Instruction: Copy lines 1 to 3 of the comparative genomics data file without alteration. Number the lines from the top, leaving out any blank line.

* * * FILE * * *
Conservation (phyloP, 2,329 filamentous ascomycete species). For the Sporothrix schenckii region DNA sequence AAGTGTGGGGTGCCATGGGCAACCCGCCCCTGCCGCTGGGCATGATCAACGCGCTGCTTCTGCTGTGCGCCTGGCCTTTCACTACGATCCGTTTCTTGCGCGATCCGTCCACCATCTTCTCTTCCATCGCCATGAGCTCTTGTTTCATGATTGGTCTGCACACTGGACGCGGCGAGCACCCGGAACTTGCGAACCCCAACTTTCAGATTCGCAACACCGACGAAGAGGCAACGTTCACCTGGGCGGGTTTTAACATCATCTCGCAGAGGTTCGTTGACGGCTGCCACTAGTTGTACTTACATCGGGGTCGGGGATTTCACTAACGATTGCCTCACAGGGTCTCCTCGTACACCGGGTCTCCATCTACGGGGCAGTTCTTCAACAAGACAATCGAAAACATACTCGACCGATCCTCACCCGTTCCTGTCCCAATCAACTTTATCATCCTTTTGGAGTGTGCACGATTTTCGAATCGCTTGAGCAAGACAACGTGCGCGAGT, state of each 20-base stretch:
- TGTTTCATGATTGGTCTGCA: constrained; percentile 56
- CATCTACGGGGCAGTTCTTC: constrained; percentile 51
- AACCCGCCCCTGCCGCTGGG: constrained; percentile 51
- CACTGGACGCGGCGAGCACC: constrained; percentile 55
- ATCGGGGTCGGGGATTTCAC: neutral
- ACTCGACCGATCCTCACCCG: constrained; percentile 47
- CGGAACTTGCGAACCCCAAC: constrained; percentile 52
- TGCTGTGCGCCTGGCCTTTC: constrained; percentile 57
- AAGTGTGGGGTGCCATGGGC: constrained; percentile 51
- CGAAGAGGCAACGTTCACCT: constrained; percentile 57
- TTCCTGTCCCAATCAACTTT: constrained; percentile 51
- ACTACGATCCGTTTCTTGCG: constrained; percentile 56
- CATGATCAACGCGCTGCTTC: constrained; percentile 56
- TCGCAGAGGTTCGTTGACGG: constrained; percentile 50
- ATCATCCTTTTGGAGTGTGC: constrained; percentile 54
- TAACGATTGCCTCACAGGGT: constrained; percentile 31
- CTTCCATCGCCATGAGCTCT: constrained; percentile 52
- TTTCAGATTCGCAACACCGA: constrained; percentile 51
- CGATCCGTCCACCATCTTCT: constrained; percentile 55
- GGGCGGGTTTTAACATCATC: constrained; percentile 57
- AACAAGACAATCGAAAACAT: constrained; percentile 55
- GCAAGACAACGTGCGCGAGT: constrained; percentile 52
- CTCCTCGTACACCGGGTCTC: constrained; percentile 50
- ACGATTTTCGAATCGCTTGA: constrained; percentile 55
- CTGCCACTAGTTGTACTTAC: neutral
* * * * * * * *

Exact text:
Conservation (phyloP, 2,329 filamentous ascomycete species). For the Sporothrix schenckii region DNA sequence AAGTGTGGGGTGCCATGGGCAACCCGCCCCTGCCGCTGGGCATGATCAACGCGCTGCTTCTGCTGTGCGCCTGGCCTTTCACTACGATCCGTTTCTTGCGCGATCCGTCCACCATCTTCTCTTCCATCGCCATGAGCTCTTGTTTCATGATTGGTCTGCACACTGGACGCGGCGAGCACCCGGAACTTGCGAACCCCAACTTTCAGATTCGCAACACCGACGAAGAGGCAACGTTCACCTGGGCGGGTTTTAACATCATCTCGCAGAGGTTCGTTGACGGCTGCCACTAGTTGTACTTACATCGGGGTCGGGGATTTCACTAACGATTGCCTCACAGGGTCTCCTCGTACACCGGGTCTCCATCTACGGGGCAGTTCTTCAACAAGACAATCGAAAACATACTCGACCGATCCTCACCCGTTCCTGTCCCAATCAACTTTATCATCCTTTTGGAGTGTGCACGATTTTCGAATCGCTTGAGCAAGACAACGTGCGCGAGT, state of each 20-base stretch:
- TGTTTCATGATTGGTCTGCA: constrained; percentile 56
- CATCTACGGGGCAGTTCTTC: constrained; percentile 51